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Devanshi Bhanushali, Neha Anegondi, Santosh G. K. Gadde, Priya Srinivasan, Lavanya Chidambara, Naresh Kumar Yadav, Abhijit Sinha Roy; Linking Retinal Microvasculature Features With Severity of Diabetic Retinopathy Using Optical Coherence Tomography Angiography. Invest. Ophthalmol. Vis. Sci. 2016;57(9):OCT519-OCT525. doi: https://doi.org/10.1167/iovs.15-18901.
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To correlate retinal vascular features with severity and systemic indicators of diabetic retinopathy (DR) using optical coherence tomography angiography (OCTA).
A total of 209 eyes of 122 type 2 diabetes mellitus patients with DR and 60 eyes of 31 normal Indian subjects underwent OCTA imaging. The diabetic retinopathy patients were graded as having either nonproliferative diabetic retinopathy (NPDR: mild, moderate, and severe NPDR using Early Treatment Diabetic Retinopathy Study classification) or proliferative diabetic retinopathy (PDR). Local fractal analysis was applied to the superficial and deep retinal OCTA images. Foveal avascular zone area (FAZ in mm2); vessel density (%); spacing between large vessels (%); and spacing between small vessels (%) were analyzed. Sensitivity and specificity of vascular parameters were assessed with receiver operating characteristics (ROC) curve.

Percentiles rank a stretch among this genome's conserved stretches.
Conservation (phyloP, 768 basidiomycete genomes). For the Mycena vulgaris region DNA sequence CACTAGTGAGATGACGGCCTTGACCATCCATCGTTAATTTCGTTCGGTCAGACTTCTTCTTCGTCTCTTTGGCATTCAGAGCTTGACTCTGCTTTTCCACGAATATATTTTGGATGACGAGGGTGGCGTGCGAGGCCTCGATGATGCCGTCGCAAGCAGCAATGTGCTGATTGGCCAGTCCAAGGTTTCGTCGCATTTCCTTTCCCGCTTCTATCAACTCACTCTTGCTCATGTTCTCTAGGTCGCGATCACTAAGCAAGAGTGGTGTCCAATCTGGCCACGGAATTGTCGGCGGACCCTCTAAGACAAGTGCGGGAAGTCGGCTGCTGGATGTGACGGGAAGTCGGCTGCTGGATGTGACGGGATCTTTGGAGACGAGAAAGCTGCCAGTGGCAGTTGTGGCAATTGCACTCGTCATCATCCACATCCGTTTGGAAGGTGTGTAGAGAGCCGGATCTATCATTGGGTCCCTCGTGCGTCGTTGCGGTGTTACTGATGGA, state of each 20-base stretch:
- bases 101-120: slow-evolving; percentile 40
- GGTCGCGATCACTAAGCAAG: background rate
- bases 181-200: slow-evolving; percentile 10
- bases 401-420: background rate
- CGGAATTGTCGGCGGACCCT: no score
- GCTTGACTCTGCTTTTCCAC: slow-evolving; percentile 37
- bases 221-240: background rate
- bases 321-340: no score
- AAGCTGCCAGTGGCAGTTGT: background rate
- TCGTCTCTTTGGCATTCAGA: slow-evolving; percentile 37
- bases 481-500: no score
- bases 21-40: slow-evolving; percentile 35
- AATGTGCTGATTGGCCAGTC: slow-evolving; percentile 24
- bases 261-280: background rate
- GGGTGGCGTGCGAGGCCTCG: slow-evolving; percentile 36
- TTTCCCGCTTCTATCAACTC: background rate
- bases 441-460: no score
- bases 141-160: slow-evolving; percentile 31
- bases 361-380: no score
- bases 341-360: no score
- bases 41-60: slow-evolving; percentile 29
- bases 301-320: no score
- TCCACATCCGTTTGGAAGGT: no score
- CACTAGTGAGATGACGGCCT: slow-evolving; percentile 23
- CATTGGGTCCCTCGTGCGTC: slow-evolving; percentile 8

Normal eyes had a significantly lower FAZ area, higher vessel density, and lower spacing between large and small vessels compared with DR grades (P < 0.001). In the superficial layer, PDR and severe NPDR had higher spacing between large vessels than mild and moderate NPDR (P = 0.04). However, mild NPDR had higher spacing between the small vessels (P < 0.001). Spacing between the large vessels in the superficial retinal layer correlated positively with HbA1c (r = 0.25, P = 0.03); fasting (r = 0.23, P = 0.02); and postprandial (r = 0.26, P = 0.03) blood sugar. The same spacing in the deep retinal vascular plexus had the highest area under the ROC curve (0.99 ± 0.01) and was uniformly elevated in all diabetic eyes (P > 0.05).
Spacing between the large vessels in the superficial and deep retinal layers had superior diagnostic performance than overall vessel density.
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